After about a quarter of an hour, he got the coachman and one of the footmen and crept upstairs. They knocked, but there was no reply. They called out. Everything was still. Finally, after vainly trying to force the door, they got on the roof, and dropped down on to the balcony. The windows yielded easily; their bolts were old.
When they entered they found, hanging upon the wall, a splendid portrait of their master as they had last seen him, in all the wonder of his exquisite youth and beauty. Lying on the floor was a dead man, in evening dress, with a knife in his heart. He was withered, wrinkled, and loathsome of visage. It was not till they had examined the rings that they recognised who it was.
* * *
Owing to the number of unauthorised editions of "THE PICTURE OF DORIAN GRAY" issued at various times both in America and on the Continent of Europe, it has become necessary to indicate which are the only authorised editions of Oscar Wilde's masterpiece.
Many of the pirated editions are incomplete in that they omit the Preface and seven additional chapters which were first published in the London edition of 1891. In other cases certain passages have been mutilated, and faulty spellings and misprints are numerous.
(I) First published in Lippincott's Monthly Magazine, July, 1890. London: Ward, Lock & Co. Copyrighted in London.
Published simultaneously in America. Philadelphia: J.-B. Lippincott Co. Copyrighted in the United States of America.
(II) A Preface to "Dorian Gray." Fortnightly Review, March 1, 1891. London: Chapman & Hall. (All rights reserved.)
(III) With the Preface and Seven additional chapters. London, New York, and Melbourne: Ward, Lock & Co. (n. d.).
(Of this edition 250 copies were issued on L.P., dated 1891.)
(IV) The same. London, New York, and Melbourne: Ward, Lock & Bowden. (n. d.).
(Published 1894 or 1895.) See Stuart Mason's "Art and Morality" (page 153).
THE FOLLOWING EDITIONS
were issued by Charles Carrington, Publisher and Literary Agent, late of 13 Faubourg Montmartre, Paris, and 10 Rue de la Tribune, BRUSSELS (Belgium), to whom the Copyright belongs.
(V) Small 8vo, vii 334 pages, printed on English antique wove paper, silk-cloth boards. 500 copies, 1901.
(VI) The same, vii 327 pages, silk-cloth boards. 500 copies, 1905.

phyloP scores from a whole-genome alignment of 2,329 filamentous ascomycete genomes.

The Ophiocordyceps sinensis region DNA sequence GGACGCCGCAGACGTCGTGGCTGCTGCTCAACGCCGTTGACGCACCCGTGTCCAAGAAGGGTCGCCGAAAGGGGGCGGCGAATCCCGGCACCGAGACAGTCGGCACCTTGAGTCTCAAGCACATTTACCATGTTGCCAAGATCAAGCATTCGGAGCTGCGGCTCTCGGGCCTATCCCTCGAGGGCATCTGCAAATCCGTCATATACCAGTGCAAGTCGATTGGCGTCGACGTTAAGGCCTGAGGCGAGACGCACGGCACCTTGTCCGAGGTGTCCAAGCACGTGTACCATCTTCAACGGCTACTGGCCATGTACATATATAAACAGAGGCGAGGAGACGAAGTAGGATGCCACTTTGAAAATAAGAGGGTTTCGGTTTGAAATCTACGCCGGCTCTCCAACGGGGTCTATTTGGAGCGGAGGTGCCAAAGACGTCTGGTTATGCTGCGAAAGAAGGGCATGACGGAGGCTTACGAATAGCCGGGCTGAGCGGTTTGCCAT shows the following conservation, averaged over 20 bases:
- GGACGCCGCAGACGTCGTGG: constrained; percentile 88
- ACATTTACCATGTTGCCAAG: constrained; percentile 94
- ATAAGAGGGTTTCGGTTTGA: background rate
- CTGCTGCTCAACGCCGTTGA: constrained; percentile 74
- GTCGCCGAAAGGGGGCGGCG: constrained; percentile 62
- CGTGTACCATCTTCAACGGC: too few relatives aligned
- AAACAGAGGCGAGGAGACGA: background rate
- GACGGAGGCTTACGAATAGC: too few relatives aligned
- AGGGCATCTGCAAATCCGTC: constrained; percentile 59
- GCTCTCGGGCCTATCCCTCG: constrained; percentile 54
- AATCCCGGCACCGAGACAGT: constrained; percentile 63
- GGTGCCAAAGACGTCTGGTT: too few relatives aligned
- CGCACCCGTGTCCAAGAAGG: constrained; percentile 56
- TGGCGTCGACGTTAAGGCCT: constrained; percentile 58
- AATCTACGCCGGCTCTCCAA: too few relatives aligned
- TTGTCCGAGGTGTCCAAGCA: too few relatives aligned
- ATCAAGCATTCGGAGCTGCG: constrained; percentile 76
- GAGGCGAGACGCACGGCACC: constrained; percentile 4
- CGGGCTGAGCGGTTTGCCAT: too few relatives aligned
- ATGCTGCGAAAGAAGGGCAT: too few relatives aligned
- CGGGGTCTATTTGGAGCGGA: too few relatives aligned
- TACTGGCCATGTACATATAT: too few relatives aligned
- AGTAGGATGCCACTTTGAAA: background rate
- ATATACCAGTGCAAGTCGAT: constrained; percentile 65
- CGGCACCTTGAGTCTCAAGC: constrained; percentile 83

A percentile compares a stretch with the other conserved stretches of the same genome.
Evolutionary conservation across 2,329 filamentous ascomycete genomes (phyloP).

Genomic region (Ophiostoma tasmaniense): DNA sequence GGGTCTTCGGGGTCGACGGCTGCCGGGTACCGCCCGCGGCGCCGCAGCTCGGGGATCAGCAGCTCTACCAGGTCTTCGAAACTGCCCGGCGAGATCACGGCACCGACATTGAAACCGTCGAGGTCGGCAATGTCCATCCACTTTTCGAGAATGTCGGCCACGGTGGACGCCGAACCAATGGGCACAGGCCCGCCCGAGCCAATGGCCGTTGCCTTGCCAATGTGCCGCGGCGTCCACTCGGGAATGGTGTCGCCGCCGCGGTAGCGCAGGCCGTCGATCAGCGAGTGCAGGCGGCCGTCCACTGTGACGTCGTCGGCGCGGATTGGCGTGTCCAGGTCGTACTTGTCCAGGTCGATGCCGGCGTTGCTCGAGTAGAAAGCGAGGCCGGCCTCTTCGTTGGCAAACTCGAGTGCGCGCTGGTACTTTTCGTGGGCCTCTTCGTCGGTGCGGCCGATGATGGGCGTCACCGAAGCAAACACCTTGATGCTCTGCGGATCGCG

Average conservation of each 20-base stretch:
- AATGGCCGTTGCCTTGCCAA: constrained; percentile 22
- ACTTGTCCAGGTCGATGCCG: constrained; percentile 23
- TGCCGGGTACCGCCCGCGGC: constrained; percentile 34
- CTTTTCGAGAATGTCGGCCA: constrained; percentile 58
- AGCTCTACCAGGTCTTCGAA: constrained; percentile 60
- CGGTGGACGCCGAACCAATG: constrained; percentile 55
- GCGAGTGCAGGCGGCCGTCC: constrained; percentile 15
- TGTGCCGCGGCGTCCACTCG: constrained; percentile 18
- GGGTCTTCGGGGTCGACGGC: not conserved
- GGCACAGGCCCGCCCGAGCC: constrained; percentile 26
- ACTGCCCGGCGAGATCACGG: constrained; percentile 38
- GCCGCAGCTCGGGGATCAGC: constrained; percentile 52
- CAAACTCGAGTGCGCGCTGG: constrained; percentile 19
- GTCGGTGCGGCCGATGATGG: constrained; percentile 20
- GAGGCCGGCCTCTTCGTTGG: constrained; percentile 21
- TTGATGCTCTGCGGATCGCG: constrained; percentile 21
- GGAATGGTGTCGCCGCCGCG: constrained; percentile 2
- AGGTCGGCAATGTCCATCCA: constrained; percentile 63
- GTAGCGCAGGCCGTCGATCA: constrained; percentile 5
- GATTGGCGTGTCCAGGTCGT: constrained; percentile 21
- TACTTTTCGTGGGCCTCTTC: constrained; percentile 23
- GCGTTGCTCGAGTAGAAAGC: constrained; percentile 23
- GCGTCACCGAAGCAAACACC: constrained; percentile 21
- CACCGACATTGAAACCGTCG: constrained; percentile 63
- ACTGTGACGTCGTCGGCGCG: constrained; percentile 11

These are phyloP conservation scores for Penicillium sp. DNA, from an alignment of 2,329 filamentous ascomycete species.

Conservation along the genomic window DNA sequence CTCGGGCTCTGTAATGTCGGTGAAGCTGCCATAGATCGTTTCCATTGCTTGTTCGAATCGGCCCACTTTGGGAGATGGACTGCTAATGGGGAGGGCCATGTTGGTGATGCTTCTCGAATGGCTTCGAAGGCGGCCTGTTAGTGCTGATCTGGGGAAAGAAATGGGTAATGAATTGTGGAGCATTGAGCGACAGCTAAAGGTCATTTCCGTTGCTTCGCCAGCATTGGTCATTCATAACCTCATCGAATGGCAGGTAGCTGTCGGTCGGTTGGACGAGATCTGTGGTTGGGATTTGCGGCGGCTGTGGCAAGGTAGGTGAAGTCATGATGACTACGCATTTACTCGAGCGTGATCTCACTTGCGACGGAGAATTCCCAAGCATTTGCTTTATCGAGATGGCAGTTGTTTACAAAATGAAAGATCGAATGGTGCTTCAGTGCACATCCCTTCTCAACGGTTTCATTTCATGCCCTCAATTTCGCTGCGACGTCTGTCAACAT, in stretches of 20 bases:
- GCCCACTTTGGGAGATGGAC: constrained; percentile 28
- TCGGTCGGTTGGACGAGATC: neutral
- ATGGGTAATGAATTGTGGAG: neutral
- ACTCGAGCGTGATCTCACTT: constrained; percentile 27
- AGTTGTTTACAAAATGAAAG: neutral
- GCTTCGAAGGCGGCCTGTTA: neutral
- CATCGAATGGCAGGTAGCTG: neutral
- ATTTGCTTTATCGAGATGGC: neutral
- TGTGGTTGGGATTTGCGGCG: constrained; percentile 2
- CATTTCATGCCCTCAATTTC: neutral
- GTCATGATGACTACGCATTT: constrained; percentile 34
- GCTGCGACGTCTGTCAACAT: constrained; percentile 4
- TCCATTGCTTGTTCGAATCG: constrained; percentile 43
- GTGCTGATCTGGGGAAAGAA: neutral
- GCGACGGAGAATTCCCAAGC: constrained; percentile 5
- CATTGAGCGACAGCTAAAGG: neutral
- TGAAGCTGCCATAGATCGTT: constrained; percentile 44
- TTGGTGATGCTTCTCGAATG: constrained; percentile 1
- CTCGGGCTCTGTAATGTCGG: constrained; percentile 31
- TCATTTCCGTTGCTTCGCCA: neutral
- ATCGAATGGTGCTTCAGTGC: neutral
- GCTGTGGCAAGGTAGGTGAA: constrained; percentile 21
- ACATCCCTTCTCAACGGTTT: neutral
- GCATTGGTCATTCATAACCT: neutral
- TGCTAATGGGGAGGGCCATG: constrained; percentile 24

Of this edition 100 copies were issued on hand-made paper.
(VII) 4to, vi 312 pages, broad margins, claret-coloured paper wrappers, title on label on the outside. 250 copies. Price 10s. 6d. 1908 (February).
(VIII) Cr. 8vo, uniform with Methuen's (London) complete edition of Wilde's Works. xi 362 pages, printed on hand-made paper, white cloth, gilt extra.
1000 copies. Price 12s. 6d. 1908 (April 16).
Of this edition 80 further copies were printed on Imperial Japanese vellum, full vellum binding, gilt extra. Price 42s.
(IX) Illustrated edition. Containing seven fullpaged illustrations by Paul Thirlat, engraved on Wood by Eugene Dete (both of Paris), and artistically printed by Brendon & Son, Ltd. (of Plymouth), 4to, vi 312 pages, half parchment bound, with corners, and fleur-de-lys on side. 1908-9. Price 15s.
(X) Small edition, uniform with Messrs. Methuen's Issue of "Oscar Wilde's Works" at same price. 12mo, xii and 352 pages. 2000 copies. Bound in green cloth. 1910. Price 5s.
It follows from all this that, with the exception of the version in Lippincott's Magazine only those editions are authorised to be sold in Great Britain and her Colonies which bear the imprimatur of Ward, Lock & Co., London, or Charles Carrington, Paris and Brussels; and that all other editions, whether American, Continental (save Carrington's Paris editions above specified) or otherwise, may not be sold within British jurisdiction without infringing the Berne law of literary copyright and incurring the disagreements that may therefrom result.
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ILLUSTRATED REPRINTS OF FAMOUS CLASSICS.
Printed in large, clear type on antique wove paper, with Photogravure Frontispiece, and from Ten to Fourteen Illustrations by the best artists in black and white. Small foolscap 8vo, 6-1/2 by 4-1/2, Cloth limp, designed end-papers,
Undine, and Aslauga's Knight. By LA MOTTE FOUQUE. With Illustrations by HAROLD NELSON.
The Pilgrim's Progress from this World to that which is to Come. By JOHN BUNYAN. With Illustrations by EDMUND J. SULLIVAN. Two Volumes.
In Memoriam. By ALFRED, LORD TENNYSON. With Illustrations by A. GARTH JONES.
The Serious Poems of Thomas Hood. With Illustrations by H. GRANVILLE FELL.
A Book of Romantic Ballads. Compiled from various sources ranging from the Thirteenth Century to the Present Day. With Illustrations by REGINALD SAVAGE.
The Sketch Book. By WASHINGTON IRVING. With Illustrations by EDMUND J. SULLIVAN. TWO Volumes.
Rosalynde. By THOMAS LODGE. With Illustrations by EDMUND J. SULLIVAN.
Herrick's Hesperides and Noble Numbers. With Illustrations by REGINALD SAVAGE. Two Volumes.
LONDON: SIMPKIN, MARSHALL, HAMILTON, KENT & CO., LTD.